This article has multiple issues. Please help improve it or discuss these issues on the talk page. (Learn how and when to remove these template messages) This article needs additional citations for verification. Please help improve this article by adding citations to reliable sources. Unsourced material may be challenged and removed.Find sources: "Pie iron" – news · newspapers · books · scholar · JSTOR (February 2008) (Learn how and when to remove this message) This article may need to be rewritten to comply with Wikipedia's quality standards. You can help. The talk page may contain suggestions. (October 2014) This article possibly contains original research. Please improve it by verifying the claims made and adding inline citations. Statements consisting only of original research should be removed. (May 2015) (Learn how and when to remove this message) (Learn how and when to remove this message)

An opened Bifinett sandwich toaster
Toasted sandwiches made with a pie iron

A pie iron—also called pudgy pie iron, sandwich toaster, snackwicher, toastie maker—is a cooking appliance that consists of two hinged concave, round or square, cast iron or aluminium plates on long handles. Its "clamshell" design resembles that of a waffle iron, but without that appliance's honeycomb pattern. Pie irons are used to heat, toast and seal the sandwich.

Name

The most common type in most countries are electrically heated counter-top models, and names vary from place to place. In the United Kingdom, the pie iron is referred to as a "toastie maker" or "toasted sandwich maker".

Origins

In the U.S., the Tostwich is possibly the earliest toasted sandwich maker, dating back to before 1920. However, it was not patented until 3 March 1925 (applied for on 26 May 1924). It was invented by Charles Champion, whose other inventions include a corn-popping machine for the mass production of popcorn.[1]

The original Jaffle brand jaffle iron was designed and patented in 1949 by Dr Earnest Smithers from Bondi, Australia.[2]

Operation

Modern versions of the pie-iron are commonly more domestic, if not necessarily more refined, with subdivisions allowing pairs of bread slices to be clamped together around fillings to form pockets or stuffed sandwiches. A combination of heat and pressure seals the bread at the outer edges.

A pie iron over a campfire

Campfire versions are still made of cast iron and can be cooked over coals, open flames, or a stove, but lightweight aluminium stove-top versions are made, generally being coated with a non-stick surface both as a cleaning aid and to allay fears regarding aluminium in the diet.

Once the device is hot, the sandwich can be assembled "inside-out", where the buttered side of the bread faces outwards against the metal plates and the filling sits inside. This produces a crunchier sandwich and helps prevent the bread from sticking.[3] Alternatively, bread can be placed inside unbuttered, which produces a chewier sandwich.[3]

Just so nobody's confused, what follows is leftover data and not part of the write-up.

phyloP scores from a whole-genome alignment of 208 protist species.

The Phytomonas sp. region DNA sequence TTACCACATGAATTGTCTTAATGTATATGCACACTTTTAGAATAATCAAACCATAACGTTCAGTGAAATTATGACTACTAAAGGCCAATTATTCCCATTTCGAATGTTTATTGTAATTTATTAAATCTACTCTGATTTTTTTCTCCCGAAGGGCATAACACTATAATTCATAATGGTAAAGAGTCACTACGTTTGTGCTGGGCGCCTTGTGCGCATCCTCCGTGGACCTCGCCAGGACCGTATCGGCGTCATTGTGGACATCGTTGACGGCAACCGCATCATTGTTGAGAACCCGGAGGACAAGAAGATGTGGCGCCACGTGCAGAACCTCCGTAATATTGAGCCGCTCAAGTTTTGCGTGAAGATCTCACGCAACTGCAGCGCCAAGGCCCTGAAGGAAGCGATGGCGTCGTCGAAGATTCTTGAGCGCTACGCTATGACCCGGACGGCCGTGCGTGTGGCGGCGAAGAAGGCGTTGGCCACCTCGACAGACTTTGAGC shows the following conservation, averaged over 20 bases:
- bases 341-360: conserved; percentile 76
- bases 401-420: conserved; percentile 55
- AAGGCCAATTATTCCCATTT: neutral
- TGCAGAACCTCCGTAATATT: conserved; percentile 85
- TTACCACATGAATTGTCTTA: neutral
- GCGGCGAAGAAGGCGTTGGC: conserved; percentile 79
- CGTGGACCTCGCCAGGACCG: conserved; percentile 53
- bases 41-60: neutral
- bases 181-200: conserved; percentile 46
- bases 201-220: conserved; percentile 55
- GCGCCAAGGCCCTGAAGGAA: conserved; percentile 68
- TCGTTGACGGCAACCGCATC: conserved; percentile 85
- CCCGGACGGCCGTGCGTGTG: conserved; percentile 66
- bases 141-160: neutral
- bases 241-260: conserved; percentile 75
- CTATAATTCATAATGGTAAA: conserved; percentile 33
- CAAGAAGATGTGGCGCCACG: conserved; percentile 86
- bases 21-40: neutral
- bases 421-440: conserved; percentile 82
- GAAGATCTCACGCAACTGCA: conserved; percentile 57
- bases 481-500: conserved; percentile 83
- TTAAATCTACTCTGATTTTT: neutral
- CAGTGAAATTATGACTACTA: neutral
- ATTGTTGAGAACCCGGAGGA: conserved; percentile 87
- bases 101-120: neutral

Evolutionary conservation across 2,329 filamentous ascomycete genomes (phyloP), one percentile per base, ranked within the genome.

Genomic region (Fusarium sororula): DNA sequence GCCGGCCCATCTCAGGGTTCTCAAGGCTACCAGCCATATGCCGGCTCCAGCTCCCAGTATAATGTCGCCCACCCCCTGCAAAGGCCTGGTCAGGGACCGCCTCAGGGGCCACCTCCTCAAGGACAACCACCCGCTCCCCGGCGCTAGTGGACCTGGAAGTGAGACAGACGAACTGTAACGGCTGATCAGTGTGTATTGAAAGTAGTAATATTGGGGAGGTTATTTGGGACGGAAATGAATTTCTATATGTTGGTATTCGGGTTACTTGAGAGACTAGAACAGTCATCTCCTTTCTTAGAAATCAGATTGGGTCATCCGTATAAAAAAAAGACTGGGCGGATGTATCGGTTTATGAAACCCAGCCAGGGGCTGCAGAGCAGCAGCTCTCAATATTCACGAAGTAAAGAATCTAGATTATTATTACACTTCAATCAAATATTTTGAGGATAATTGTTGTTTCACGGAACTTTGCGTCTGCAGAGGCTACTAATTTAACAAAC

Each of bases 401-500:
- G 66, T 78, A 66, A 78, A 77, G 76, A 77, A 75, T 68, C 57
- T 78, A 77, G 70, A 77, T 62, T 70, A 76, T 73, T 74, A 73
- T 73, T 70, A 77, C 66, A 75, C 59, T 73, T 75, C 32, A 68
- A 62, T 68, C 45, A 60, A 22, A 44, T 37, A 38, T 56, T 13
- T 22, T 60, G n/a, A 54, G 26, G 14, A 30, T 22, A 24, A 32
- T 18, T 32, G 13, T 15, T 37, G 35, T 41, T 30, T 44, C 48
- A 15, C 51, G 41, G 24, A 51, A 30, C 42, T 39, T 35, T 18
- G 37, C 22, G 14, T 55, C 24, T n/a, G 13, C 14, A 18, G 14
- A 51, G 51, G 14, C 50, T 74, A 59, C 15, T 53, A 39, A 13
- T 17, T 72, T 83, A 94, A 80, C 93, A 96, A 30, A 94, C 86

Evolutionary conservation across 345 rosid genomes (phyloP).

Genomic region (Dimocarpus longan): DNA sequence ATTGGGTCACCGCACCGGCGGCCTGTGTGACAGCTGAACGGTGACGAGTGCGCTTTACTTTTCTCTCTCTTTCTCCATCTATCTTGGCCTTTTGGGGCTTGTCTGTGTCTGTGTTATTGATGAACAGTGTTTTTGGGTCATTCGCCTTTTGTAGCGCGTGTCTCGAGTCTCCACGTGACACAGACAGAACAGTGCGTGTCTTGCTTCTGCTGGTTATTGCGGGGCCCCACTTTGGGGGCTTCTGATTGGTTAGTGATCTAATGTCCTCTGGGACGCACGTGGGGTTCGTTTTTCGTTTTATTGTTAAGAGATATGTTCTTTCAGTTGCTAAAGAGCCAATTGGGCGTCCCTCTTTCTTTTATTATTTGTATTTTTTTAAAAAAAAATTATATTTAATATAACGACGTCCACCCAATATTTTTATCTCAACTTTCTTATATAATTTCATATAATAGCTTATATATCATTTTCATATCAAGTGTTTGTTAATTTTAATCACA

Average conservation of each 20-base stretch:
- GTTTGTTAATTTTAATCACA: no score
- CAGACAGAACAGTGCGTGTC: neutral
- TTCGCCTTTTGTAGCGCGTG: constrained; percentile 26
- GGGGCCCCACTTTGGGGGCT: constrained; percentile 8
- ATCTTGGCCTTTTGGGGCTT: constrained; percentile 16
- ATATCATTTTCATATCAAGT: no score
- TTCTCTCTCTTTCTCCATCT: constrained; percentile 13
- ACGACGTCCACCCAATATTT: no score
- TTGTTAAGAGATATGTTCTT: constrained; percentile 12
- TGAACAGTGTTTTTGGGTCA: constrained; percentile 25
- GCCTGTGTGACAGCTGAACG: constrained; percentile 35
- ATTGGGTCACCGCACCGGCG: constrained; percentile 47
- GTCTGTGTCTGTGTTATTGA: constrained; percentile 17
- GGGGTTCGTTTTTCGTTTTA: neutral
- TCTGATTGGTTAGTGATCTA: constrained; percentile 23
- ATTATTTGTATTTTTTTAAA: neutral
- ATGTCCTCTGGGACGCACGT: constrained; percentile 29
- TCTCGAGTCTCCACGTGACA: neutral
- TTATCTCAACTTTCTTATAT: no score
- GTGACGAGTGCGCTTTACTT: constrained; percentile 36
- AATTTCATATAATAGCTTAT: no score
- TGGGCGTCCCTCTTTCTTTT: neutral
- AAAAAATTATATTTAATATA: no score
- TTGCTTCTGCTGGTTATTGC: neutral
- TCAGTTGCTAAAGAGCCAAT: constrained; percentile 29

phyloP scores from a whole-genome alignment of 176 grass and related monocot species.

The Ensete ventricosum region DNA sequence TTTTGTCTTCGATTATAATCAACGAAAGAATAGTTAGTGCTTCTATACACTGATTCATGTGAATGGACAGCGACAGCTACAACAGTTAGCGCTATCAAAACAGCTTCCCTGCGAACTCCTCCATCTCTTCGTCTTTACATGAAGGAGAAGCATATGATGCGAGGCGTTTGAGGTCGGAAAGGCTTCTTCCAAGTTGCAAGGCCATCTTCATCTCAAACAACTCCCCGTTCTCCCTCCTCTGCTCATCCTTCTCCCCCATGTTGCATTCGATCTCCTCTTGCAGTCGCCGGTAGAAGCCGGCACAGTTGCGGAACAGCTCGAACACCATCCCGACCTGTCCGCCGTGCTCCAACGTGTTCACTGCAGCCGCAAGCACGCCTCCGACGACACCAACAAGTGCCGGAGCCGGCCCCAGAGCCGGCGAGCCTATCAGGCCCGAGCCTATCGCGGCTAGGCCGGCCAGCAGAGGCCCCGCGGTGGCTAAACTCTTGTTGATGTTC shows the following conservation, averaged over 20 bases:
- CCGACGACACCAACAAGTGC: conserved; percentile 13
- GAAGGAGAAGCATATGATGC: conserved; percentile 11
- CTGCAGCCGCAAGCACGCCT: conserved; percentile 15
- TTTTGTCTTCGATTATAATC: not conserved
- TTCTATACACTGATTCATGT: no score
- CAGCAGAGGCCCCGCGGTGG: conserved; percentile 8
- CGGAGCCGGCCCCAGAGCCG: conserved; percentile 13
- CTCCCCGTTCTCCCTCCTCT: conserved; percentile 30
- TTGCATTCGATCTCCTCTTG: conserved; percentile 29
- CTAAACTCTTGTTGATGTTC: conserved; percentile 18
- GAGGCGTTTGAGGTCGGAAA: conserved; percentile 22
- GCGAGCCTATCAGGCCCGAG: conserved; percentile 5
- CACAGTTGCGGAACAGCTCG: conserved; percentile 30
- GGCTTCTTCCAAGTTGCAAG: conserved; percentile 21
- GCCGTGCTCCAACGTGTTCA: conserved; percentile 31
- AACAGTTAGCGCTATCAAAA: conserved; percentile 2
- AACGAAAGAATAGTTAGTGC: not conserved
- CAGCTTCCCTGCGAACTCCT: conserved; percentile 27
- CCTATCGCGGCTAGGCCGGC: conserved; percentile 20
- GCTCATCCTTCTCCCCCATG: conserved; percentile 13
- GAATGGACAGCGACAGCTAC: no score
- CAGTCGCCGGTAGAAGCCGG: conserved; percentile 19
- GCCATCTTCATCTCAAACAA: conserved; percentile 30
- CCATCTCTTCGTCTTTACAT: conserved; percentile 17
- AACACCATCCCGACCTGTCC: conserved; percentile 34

Regional variants

Indian open flame sandwich toaster

Rights acquired by John O'Brien for Australian cookware company Breville in the 1970s[4] mean that the name Breville is sometimes used there eponymously to describe both the device and the toasted, sealed sandwich product.[5]

In the UK, the appliance is notorious for being little-used. A survey in 2005 suggested that 45% of British adults own, but do not use, sandwich toasters.[6]

In India, open flame toasters are used to toast sandwiches. They are often called "Bombay sandwiches" in Mumbai.[7] A similar American utensil is trademarked “Toas-Tite”.[8]

A "Jaffle" is another variant in Australia. The original Jaffle brand jaffle iron only sealed the sandwich around the edges, and did not cut it in half. This allowed more filling and or a whole egg.[9] However, since the introduction of the Breville Snack'n'Sandwich Toaster in 1974, most electric jaffle makers in Australia split the sandwich in half.[10]

See also

References

  1. ^ "Catlin's Own Inventor", Shirley Nesbitt, 2000, accessed 26 December 2007
  2. ^ "1949 Jaffle craze hits Australia". Australian food history timeline. 18 September 1940. Retrieved 25 November 2020.
  3. ^ a b "Toasted sandwich; Butter the outside or not?". Piston Heads. 2015. Retrieved 19 October 2017.
  4. ^ "From the Vault: Toasted Sandwich Maker". The New Inventors. ABC Television. Retrieved 16 May 2011.
  5. ^ "The Original 4-Slice". Breville Product Information. Retrieved 16 May 2011.
  6. ^ "£9bn wasted on unused gadgets for our homes". www.telegraph.co.uk. Retrieved 28 June 2023.
  7. ^ "Is the Bombay Sandwich really from Mumbai?". Condé Nast Traveller. July 2020.
  8. ^ Fabricant, Florence (14 February 2012). "The Return of the Toas-Tite". The New York Times. p. D6.
  9. ^ O’Connell, Jan. "1949 Jaffle craze hits Australia". Australian Food Timeline. Retrieved 18 March 2024.
  10. ^ O’Connell, Jan. "1974 Breville Snack'n'Sandwich Toaster". Australian Food Timeline. Retrieved 18 March 2024.